"Did you have any relatives, no matter how distant, in Yejiawan?" 

"None at all."

"Were you afraid to send these three children to this small village?" I asked.

"I would be more afraid if I didn't sent them away," my father-in-law replied. " You know how headstrong Ma Lan is.  I remember that when she was just past one year old and she had just learned how to walk.  One day, she saw me coming home looking none too happy.  So she offered to light up my pipe for me to smoke.  She used a long joss stick, but she burnt her hand.  She did not cry or scream.  She just wanted to get that joss stick.  We did not know what she might do with it, so we hid it from her.  But she searched all over for it.  When she found it, what did you think she did with it?  She squashed the joss stick with her little feet.  She grounded it until there was absolutely nothing left.  At one year old, she was already like that.  If she saw at age five how her parents got abused, you can imagine that she would rush out and fight for us."

"That is for sure," I agreed with my father-in-law's assessment.

"The more important thing is that when children see their parents get abused, they may resent people and society.  I don't want Ma Lan to have those kinds of resentment."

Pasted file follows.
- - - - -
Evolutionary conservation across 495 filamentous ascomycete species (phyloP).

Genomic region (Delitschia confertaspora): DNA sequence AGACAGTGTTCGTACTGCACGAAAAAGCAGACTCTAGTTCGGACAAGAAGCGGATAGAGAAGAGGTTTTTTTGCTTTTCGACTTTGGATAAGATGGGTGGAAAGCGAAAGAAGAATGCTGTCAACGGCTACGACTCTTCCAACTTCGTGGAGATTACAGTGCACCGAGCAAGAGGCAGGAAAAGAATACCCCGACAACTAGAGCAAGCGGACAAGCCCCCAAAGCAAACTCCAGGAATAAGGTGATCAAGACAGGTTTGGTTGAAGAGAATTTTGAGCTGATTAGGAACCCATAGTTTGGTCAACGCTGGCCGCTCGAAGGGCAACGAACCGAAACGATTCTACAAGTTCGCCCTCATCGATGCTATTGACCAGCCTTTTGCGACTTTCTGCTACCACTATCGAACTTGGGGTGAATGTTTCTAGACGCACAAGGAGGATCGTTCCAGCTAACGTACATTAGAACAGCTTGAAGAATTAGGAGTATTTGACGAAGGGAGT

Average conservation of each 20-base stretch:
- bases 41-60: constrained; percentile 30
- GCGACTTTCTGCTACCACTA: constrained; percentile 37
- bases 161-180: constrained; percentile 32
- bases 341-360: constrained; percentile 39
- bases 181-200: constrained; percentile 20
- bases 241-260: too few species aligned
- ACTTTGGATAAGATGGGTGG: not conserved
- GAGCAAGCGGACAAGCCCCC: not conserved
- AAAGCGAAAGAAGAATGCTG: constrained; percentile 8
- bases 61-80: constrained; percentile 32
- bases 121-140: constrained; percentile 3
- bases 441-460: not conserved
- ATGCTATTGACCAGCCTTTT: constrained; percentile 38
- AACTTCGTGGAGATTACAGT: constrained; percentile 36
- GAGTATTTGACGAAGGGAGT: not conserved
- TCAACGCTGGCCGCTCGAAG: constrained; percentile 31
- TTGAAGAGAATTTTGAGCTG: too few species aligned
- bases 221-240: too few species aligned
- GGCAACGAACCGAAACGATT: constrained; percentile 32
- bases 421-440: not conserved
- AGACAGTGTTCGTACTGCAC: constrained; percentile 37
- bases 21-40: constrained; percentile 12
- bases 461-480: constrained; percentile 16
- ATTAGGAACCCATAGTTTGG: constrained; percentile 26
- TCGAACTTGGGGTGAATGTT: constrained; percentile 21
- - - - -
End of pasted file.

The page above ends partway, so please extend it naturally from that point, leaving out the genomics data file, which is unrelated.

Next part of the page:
This touched me deeply.

At the time when this young couple was being criticised in the middle of the street of Taihu County, Anhui province, what was going through their minds would be completely unexpected to those people who were surrounding them: "Go ahead and persecute us!  Our children are not here, and they will not seek revenge against you."

Over the years, Ma Lan has asked me about how my uncle died in her home province of Anhui.  She took long pensive looks at photographs of my uncle.

Ma Lan was the star in the 15-episode serial drama <<Yen Fengying (嚴鳳英)>> and she used it as a memorial ceremony for that famous Huangmei Opera actress who perished during the Cultural Revolution.  This serial drama was broadcast on CCTV and it was immensely popular.  This meant that she introduced the historical memory of Yen to the whole country, thereby affirming her moral and artistic positions.  For this role, Ma Lan won both the Feitian (飛天) and Jinying (金鷹) awards for best television actress.

Yen Fengying and my uncle were only one year apart in age and they died at around the same time in the same province.  Although my uncle was not in the cultural industry, he died for the sake of art -- <<Dream Of The Red Chamber>>.  So the drama was for both Yen Fengying and my uncle.

<<Yen Fengying>>

But Ma Lan would do something more for my uncle.

On the twenty-fifth anniversary of my uncle's death, the Huangmei Opera version of <<Dream Of The Red Chamber>> debuted in Anhui and it was a national sensation.  In the final scene of the opera, Ma Lan got on her knees on stage and sang the verses that I wrote.  Her knees were bloodied and her hands were swollen from the effort.  

The members of the audience were crying their eyes out while clapping with their hands.  But only I knew her silent words: "Dear departed elder, can you hear me now?  We are performing <<Dream Of The Red Chamber>> here and now."

<<Dream Of The Red Chamber>>